All week leading up to this race I didn’t know how I was going to run this race. I figured it would probably end up like my typical races of late … somewhere between 2:45 to 3 hours … ish. Some of those times are when I am sweeping, but more often than not I’m just slow.

But, with as much as I love Big Cottonwood Canyon I really wanted to have a good run. I really just wanted to give my best effort so at the end of the race I stand proud. I can be dang proud of even my slowest times if I know and feel that I gave it my best effort. And, that has happened a number of times.

Running down the canyon with the 2:20 pacers, I was able to talk with Matt (orange singlet) during and after the race. Awesome pacers!

The night before the race when I was laying out my stuff for the race my ritual usually involves charging my Garmin. But, as great of a tool as the Garmin is, it’s a total tool in how it makes me feel at times. Especially when I can see my pace sloooooow down mile by mile. It really can be discouraging.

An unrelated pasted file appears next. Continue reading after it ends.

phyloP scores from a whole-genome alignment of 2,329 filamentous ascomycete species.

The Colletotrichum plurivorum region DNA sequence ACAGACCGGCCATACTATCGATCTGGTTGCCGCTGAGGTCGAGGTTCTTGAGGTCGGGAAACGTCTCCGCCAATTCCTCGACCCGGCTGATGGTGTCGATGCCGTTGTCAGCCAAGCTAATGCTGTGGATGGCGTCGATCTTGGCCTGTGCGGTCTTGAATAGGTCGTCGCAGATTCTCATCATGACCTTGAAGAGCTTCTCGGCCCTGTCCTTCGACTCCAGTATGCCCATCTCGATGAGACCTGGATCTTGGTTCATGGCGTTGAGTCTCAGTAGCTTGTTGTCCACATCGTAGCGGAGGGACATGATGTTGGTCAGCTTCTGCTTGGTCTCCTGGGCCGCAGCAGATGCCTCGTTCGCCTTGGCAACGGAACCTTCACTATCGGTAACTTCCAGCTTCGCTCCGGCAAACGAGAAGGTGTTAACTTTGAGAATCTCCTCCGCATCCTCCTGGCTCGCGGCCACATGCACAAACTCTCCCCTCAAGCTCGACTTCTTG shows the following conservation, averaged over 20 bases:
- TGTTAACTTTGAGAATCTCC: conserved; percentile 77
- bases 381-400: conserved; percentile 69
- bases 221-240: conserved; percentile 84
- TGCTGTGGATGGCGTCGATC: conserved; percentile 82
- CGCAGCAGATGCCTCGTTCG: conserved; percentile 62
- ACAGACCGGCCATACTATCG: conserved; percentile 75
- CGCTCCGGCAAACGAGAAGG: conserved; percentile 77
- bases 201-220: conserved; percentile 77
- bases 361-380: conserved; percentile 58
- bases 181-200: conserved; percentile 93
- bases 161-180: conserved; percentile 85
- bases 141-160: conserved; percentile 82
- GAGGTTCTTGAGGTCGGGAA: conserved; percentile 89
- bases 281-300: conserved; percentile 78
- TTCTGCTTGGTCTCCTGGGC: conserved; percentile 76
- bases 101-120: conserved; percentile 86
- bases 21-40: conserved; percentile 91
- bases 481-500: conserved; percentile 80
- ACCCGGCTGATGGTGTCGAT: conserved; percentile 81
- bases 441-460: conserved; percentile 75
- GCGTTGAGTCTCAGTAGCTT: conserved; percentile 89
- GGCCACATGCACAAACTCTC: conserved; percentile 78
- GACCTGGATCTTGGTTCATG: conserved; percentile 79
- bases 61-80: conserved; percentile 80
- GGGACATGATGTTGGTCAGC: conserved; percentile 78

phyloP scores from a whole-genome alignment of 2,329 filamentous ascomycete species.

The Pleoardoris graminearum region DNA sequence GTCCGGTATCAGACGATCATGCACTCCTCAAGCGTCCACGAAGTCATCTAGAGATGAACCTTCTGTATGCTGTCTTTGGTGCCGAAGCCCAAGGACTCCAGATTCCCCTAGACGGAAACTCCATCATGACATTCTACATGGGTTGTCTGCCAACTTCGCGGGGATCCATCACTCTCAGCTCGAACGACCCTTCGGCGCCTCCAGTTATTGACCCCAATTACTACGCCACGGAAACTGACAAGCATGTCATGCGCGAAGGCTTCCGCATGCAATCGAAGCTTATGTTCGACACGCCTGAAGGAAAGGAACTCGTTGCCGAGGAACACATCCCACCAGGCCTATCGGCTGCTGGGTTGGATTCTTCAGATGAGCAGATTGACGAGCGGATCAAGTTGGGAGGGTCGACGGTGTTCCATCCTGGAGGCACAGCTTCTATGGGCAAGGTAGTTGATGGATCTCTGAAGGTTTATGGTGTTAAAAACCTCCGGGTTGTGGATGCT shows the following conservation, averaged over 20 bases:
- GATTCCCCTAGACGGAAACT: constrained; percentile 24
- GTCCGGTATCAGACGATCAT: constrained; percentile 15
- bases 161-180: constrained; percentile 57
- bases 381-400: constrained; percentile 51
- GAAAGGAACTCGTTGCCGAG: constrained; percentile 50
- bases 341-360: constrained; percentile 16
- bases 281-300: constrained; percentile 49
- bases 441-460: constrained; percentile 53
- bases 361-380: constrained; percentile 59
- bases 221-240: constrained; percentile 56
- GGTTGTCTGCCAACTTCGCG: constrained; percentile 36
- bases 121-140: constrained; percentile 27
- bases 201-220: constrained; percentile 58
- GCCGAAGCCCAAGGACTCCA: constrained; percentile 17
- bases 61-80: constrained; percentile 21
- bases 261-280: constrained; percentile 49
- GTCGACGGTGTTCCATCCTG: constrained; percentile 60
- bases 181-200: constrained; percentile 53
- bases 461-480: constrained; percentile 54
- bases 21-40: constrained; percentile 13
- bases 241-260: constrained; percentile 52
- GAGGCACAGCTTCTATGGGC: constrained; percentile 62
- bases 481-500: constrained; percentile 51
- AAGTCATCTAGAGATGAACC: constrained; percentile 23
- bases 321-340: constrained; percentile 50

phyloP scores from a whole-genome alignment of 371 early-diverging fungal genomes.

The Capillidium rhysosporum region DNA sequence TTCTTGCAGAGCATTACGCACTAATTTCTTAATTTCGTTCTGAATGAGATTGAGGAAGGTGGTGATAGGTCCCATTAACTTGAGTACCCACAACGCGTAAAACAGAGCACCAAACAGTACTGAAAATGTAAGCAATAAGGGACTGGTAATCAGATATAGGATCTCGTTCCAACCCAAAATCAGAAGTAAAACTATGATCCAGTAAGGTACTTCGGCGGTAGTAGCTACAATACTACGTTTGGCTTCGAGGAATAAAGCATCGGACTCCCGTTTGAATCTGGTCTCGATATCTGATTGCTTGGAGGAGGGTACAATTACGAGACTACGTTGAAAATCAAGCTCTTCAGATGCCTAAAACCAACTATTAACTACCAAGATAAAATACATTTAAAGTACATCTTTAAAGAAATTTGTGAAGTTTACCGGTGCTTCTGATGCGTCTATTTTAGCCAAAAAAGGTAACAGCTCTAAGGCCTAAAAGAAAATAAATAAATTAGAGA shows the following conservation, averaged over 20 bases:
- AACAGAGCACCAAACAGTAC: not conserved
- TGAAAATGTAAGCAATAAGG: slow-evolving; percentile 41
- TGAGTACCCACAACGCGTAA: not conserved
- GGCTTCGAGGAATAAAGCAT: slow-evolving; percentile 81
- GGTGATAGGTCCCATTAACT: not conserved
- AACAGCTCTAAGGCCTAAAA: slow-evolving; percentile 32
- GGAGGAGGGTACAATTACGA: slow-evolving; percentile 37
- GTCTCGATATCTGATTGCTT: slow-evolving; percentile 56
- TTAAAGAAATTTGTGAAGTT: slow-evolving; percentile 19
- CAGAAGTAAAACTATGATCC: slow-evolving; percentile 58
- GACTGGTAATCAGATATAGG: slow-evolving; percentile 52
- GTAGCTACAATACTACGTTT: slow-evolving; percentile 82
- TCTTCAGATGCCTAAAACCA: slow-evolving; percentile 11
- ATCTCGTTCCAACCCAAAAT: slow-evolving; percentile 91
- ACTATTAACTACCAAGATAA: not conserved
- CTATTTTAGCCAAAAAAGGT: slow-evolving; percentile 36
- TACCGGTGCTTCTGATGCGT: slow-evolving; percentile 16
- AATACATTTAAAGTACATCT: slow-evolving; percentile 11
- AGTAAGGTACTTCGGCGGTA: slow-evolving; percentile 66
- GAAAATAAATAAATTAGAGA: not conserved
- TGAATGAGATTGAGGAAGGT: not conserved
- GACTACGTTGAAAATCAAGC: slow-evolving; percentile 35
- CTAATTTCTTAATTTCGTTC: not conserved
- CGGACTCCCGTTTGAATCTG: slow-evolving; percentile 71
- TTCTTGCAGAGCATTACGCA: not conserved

So, I made the decision to forgo the Garmin.

Now, I have ran without my Garmin before and it was earlier in the spring, but it was more out of forgetting it at home. It wasn’t a conscious decision. So while I didn’t run without it, it was still in my head. And, eventually it mentally effected my race because I was too worried about my pace, etc.

But, I made the decision for this race to just go by feel, to honestly give my best effort and don’t think about my pace or time. I just wanted to run.

So, yeah, that was the game plan.

Flashing my Run4Fun gang sign half way down the canyon.

So after a 2:30am wake up call (after a midnight bedtime … mark that down as a bad decision) to hop on a bus at 4am, we hung out at the race start waiting for the gun time. I felt very relaxed as I chatted with my friends and I felt even better about my decision to leave the Garmin at home.